UNION COUNTY — What are the names of the two countries The Union Times has been published in during the course of its existence?
The United States of America and, from 1861-1865, the Confederate States of America.
That’s one of the many changes this newspaper — and Union County — has experienced since the first edition of this newspaper was published more than a decade before the Civil War.
Today, May 31, 2017, is the 167th anniversary of The Union Times which published its first edition on this date in 1850.
That’s right, The Union Times, the newspaper of record for Union County in not one, not two, but three centuries — the 19th, 20th, and 21st — is 167 years young.
There’s been a lot of changes since that first edition was published, and those changes have been recorded for and reported to the people of Union County by their newspaper of record, The Union Times.
Consider that the following didn’t exist in 1850:
That’s just to name a few of the many things that we now take for granted — and, in some cases, taken for granted for generations — but did not exist when this newspaper published its first edition.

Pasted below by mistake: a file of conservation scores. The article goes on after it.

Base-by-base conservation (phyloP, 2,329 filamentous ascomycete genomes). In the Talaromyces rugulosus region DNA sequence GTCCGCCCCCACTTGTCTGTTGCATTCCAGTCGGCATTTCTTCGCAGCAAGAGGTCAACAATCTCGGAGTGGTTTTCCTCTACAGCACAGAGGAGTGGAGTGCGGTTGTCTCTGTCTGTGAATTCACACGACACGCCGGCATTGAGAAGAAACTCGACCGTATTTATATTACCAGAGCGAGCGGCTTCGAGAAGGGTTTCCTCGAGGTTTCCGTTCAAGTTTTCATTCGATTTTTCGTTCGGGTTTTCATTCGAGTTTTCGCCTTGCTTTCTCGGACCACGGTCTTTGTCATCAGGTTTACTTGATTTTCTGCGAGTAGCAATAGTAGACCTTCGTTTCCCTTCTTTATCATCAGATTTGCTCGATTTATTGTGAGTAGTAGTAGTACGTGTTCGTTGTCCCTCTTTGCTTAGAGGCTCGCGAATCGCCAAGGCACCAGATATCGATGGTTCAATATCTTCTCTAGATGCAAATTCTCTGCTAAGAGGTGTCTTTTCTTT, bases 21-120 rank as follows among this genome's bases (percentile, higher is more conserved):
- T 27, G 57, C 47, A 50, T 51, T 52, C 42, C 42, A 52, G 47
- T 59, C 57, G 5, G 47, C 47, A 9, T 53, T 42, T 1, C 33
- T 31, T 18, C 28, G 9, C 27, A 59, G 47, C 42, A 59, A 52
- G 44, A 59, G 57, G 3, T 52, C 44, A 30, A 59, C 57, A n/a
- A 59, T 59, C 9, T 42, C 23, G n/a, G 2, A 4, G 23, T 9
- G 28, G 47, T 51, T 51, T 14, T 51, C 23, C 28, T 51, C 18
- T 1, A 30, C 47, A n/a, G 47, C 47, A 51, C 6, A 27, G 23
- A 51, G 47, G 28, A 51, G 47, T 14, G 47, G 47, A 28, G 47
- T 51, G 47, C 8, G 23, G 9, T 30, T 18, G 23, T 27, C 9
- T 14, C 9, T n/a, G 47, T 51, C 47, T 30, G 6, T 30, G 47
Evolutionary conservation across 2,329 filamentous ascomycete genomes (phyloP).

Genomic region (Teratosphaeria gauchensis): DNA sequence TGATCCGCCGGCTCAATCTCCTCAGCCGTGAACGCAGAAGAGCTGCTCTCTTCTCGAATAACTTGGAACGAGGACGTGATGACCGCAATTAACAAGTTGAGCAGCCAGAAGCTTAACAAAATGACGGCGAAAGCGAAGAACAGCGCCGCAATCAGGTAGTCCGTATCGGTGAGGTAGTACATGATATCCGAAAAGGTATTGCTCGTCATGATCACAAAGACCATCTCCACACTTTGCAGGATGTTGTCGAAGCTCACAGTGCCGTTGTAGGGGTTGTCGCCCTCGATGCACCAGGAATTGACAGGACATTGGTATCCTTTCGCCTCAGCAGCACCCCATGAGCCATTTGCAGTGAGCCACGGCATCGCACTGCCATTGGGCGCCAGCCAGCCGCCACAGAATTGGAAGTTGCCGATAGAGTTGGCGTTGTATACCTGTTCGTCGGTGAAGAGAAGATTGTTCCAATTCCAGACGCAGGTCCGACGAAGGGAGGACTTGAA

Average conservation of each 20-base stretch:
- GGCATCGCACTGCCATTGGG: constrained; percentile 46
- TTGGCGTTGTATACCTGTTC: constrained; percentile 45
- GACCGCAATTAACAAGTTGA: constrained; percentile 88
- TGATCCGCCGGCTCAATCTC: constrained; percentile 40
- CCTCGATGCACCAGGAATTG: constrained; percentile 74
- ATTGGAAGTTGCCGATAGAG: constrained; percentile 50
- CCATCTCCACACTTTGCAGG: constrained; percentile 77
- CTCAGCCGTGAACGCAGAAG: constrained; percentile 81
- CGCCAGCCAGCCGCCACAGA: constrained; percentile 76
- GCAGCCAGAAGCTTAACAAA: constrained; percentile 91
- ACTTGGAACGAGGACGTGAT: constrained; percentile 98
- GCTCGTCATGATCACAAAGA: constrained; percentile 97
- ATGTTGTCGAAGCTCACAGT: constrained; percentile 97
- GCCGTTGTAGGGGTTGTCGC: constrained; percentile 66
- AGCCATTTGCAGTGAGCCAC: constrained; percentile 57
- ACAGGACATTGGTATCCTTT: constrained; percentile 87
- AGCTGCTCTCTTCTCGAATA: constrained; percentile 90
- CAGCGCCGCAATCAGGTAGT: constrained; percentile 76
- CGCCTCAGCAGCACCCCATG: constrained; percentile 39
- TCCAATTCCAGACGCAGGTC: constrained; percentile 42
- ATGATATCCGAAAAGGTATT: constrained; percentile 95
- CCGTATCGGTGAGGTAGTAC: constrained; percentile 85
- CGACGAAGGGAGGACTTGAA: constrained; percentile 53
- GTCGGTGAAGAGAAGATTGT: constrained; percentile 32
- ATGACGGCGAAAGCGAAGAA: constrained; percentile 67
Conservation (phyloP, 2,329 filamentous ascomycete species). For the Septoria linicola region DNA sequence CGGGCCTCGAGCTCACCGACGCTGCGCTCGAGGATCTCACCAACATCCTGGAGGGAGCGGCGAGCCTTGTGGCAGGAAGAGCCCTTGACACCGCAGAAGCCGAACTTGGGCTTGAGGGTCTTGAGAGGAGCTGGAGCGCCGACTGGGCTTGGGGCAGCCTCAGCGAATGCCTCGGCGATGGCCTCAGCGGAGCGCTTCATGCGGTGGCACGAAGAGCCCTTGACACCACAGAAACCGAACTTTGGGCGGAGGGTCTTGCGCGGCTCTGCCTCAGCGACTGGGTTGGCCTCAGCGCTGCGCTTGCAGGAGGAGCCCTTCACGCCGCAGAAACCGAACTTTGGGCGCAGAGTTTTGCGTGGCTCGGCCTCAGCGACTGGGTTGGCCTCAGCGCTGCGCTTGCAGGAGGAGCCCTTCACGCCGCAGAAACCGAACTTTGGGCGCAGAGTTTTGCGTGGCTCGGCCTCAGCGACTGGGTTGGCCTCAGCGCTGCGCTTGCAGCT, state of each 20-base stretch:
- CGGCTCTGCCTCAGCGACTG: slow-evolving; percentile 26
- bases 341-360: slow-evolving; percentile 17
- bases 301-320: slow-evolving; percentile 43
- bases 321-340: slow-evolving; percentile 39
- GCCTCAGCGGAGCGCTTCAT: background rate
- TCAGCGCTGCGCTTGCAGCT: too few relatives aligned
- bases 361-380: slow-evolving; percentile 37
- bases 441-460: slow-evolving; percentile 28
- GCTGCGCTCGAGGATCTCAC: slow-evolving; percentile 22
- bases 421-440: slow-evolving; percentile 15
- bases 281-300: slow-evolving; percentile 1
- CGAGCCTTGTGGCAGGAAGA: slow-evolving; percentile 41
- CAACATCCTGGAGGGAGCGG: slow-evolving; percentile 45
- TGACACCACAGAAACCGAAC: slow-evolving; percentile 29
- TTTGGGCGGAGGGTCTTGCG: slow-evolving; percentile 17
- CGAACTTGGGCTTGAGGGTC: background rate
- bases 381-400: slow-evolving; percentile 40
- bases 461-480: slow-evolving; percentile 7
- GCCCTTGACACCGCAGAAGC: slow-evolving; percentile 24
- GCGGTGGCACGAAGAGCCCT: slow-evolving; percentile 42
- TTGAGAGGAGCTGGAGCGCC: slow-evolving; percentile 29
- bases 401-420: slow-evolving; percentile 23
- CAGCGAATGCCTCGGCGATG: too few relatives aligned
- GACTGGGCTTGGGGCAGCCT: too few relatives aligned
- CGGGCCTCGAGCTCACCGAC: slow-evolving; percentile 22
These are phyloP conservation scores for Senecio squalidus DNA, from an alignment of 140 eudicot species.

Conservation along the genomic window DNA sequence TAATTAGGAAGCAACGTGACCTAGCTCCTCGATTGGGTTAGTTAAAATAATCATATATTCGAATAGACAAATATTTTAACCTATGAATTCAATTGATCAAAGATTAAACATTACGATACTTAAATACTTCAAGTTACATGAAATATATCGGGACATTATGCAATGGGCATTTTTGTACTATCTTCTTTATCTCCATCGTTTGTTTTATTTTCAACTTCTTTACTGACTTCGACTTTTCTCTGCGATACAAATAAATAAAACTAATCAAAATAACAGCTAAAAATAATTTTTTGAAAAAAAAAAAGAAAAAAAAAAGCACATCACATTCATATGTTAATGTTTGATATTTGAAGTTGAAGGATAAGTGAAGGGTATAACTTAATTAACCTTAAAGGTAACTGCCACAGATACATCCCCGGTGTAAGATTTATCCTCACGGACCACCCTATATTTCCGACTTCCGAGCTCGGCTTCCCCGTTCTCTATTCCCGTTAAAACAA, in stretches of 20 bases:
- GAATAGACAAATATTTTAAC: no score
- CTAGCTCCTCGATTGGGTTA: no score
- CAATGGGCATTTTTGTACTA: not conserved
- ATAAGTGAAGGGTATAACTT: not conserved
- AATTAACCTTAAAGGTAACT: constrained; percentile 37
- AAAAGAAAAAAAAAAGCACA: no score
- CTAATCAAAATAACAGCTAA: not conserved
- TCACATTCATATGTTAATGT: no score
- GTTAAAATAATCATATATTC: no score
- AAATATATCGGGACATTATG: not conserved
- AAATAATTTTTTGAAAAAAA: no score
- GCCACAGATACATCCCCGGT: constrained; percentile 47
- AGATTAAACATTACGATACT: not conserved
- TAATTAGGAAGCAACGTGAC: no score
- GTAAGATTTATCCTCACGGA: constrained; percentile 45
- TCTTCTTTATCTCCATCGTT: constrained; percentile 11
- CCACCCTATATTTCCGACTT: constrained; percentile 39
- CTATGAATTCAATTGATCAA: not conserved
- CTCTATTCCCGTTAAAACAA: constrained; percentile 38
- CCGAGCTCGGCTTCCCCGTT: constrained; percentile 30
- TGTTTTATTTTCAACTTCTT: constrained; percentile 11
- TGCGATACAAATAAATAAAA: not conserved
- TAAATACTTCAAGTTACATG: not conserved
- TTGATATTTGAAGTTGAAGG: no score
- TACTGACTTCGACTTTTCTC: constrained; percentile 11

When The Union Times published its first edition in 1850, Union County was an overwhelmingly rural and agrarian society where most of the residents of the community made their living farming. The century in which The Union Times began publishing was the era of “King Cotton,” and that plant would remain the dominant economic, political, and social force in Union County for the rest of that century and even into the 20th century.
Even the construction of the first railroad in Union County — a process and achievement covered by this publication as it occurred — would not change that reality as the main appeal of the railroad was that it was a faster, more efficient, and reliable method of transporting cotton and other crops to market, than doing so by wagon and/or water.